Imagine going to a pharmacy to fill a prescription. You reach the entrance, but instead of a door, you face a brick wall. How do you fill your prescription?
This scenario may sound farfetched for a physical space, but what about online? In digital spaces, this is an all-to-frequent reality for people with disabilities.
The web is a huge part of our everyday lives. According to a Pew Research Center survey conducted earlier this year*, 77% of Americans go online on a daily basis. Maybe you haven’t given much thought to the impact the web can have on your day or the benefits its use affords.
Before you reached this blog post, you probably used the web for any number of things today; ordered some take-out, checked to see if your online purchase has shipped, watched the latest episode of that show you like. The internet has made it easy to complete many everyday tasks from the comfort of your home or work, without having to step foot into a brick and mortar store.
People with disabilities, like everyone else, want to take advantage of these benefits too. Right now, as many as 9 out of 10 websites are not accessible. These websites are full of barriers that make it difficult or impossible for people with disabilities to use.
People with disabilities navigate the web in different ways and often times these differences are not considered during the creation of a website.
Someone who is blind will use a screen reader to access the content of a web page. A screen reader can describe an image to someone who can’t see it, but only if that description is provided. If the image description is missing, a screen reader user can’t access that content.
Someone who is deaf or hard of hearing will utilize captions to access the dialogue and meaningful sounds of a video. YouTube will auto-caption videos using Google Speech Recognition, but these captions require editing. When captions are inaccurate or missing, the user can’t access this content.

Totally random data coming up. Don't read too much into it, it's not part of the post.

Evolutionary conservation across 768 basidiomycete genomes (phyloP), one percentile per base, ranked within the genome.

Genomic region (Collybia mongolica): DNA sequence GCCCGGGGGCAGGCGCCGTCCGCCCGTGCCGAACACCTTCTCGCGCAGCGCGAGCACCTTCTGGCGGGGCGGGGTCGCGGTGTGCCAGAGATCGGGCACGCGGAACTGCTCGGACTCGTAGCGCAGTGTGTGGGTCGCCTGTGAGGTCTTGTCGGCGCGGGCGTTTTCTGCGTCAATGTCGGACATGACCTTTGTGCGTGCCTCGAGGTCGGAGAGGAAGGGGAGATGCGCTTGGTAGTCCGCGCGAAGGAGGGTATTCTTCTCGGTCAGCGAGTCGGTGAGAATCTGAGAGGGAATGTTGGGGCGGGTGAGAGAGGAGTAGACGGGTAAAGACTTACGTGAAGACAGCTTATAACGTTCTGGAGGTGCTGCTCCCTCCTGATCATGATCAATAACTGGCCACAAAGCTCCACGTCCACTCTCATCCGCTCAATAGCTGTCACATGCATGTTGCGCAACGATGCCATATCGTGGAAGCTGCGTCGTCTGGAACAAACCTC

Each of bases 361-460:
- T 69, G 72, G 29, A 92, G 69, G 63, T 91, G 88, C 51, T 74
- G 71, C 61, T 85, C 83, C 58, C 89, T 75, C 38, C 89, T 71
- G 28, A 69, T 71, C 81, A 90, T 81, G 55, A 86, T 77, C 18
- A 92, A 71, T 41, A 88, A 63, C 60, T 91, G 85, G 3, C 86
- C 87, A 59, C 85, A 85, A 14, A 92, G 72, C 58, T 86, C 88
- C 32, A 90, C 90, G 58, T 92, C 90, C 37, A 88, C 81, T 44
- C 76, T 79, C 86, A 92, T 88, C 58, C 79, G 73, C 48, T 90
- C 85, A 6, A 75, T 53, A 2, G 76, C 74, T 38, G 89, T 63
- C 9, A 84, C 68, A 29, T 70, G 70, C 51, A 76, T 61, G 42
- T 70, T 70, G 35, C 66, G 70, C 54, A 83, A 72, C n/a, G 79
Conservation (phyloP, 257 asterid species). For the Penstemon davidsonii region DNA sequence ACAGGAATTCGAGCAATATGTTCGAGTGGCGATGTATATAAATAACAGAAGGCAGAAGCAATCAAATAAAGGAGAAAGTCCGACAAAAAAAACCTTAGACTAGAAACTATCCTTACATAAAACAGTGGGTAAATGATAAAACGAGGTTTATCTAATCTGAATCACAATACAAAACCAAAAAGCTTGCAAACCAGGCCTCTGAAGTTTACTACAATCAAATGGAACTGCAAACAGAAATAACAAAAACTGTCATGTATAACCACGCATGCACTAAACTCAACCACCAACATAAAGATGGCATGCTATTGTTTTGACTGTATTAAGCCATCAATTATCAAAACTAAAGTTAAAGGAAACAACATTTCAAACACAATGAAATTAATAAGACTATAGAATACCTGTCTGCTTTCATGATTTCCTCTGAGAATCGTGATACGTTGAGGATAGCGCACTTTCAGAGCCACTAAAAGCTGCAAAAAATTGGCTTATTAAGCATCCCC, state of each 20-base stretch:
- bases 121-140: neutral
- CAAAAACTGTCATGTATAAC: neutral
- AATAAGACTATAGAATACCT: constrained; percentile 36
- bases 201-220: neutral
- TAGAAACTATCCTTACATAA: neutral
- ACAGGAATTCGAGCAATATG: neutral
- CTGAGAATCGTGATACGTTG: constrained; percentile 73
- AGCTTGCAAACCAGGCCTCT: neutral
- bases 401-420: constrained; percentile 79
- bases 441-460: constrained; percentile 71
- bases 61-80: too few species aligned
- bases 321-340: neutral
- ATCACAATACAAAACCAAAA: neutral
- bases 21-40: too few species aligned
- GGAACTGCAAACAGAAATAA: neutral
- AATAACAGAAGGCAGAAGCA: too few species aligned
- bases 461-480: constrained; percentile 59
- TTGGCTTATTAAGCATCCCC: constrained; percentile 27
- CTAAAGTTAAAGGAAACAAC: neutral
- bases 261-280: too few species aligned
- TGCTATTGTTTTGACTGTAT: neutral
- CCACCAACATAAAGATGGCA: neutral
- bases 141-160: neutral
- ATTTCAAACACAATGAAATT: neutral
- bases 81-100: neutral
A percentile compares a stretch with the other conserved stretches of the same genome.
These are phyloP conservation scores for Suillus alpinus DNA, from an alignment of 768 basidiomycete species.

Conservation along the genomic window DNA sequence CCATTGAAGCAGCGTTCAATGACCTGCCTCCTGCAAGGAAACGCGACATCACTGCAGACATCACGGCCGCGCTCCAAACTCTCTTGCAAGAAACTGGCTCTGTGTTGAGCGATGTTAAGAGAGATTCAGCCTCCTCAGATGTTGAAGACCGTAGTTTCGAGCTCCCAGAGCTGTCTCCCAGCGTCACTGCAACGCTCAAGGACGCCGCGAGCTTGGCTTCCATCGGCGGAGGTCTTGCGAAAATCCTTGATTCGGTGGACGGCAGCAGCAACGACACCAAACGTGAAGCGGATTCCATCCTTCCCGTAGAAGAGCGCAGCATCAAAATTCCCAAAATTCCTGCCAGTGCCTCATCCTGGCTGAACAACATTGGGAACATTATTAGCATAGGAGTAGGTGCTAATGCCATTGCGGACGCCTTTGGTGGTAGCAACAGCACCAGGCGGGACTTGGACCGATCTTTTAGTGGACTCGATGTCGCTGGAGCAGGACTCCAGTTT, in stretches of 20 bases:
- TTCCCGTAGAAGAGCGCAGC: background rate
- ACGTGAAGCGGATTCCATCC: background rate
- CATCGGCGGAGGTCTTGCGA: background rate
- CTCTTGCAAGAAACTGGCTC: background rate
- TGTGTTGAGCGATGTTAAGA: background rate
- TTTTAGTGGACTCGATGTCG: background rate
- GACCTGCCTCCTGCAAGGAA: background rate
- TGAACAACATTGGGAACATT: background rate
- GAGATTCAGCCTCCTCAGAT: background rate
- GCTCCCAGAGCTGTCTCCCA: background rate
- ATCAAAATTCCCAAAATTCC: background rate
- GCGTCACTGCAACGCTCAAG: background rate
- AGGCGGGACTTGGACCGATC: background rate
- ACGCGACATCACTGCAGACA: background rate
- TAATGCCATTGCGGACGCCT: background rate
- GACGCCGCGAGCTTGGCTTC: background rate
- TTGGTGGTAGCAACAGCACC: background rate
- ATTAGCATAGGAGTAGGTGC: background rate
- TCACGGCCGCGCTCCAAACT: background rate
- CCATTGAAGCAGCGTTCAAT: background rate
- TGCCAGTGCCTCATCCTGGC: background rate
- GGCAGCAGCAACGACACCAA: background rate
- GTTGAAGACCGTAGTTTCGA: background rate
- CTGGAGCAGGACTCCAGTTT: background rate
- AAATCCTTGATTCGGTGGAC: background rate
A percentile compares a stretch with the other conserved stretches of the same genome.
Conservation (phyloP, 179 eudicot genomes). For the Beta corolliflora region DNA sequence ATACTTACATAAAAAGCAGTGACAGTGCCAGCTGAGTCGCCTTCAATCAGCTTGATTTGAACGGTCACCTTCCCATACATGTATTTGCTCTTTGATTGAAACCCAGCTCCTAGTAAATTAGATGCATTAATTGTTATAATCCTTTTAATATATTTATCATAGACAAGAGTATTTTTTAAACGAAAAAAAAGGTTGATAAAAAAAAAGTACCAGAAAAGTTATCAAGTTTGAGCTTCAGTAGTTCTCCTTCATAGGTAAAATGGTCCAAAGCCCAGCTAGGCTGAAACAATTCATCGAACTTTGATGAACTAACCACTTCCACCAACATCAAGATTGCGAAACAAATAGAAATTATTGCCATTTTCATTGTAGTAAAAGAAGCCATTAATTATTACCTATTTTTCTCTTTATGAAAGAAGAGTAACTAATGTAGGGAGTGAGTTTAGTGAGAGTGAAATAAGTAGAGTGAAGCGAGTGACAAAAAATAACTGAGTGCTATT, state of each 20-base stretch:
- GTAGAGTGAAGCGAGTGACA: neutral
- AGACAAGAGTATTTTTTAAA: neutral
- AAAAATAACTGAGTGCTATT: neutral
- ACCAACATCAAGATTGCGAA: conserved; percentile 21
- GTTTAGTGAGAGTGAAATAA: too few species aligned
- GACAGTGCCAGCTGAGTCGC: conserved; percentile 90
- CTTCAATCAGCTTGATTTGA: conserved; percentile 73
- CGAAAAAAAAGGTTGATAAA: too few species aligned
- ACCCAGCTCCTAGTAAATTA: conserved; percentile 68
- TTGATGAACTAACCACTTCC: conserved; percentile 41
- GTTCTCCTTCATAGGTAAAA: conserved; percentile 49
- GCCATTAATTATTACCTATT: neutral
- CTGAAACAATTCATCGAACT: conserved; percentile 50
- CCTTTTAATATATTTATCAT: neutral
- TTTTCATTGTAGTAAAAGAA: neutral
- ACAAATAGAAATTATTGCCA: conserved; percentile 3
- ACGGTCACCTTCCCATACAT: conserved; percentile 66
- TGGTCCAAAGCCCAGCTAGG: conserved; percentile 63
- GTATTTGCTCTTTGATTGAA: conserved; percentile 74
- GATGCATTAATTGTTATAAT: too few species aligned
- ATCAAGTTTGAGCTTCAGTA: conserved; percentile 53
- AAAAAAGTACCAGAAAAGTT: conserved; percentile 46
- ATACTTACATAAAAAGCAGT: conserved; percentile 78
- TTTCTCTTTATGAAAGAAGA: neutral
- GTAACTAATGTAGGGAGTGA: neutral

Someone who is unable to use a mouse might navigate a website using only a keyboard. Pressing the tab key will move the focus to different interactive features on the page, like form fields, buttons and links. If a feature cannot be reached by tabbing through the page, a keyboard user can’t access that content.
Accessibility is about making your website universal, so that as many people as possible can use it. It’s about providing multiple ways to interact with and consume content. Doing this, turns those “brick walls” back into doors.
Your website is your digital place of business. You wouldn’t deny a customer access to your business if they were physically present, but you could be unknowingly denying a customer access to your business online.
Today is Global Accessibility Awareness Day. Help me celebrate it by checking your website for one of the biggest barriers people with disabilities face on the web– keyboard accessibility. Start by placing your cursor in the URL bar of your browser. Now unplug your mouse. Use the tab key to navigate around the site. Try to interact with the different links and features using the space bar, enter and arrow keys.
Can you tell where the focus is as you tab?
Can you get to all the links and interactive features?
Can you make them work?
If your answered no to any of these questions, your site is preventing people from becoming your customers.
Start a conversation with your web developer about accessibility today. Taking this small step will set you on a path towards making a big impact on your business and making the web a better and more inclusive place.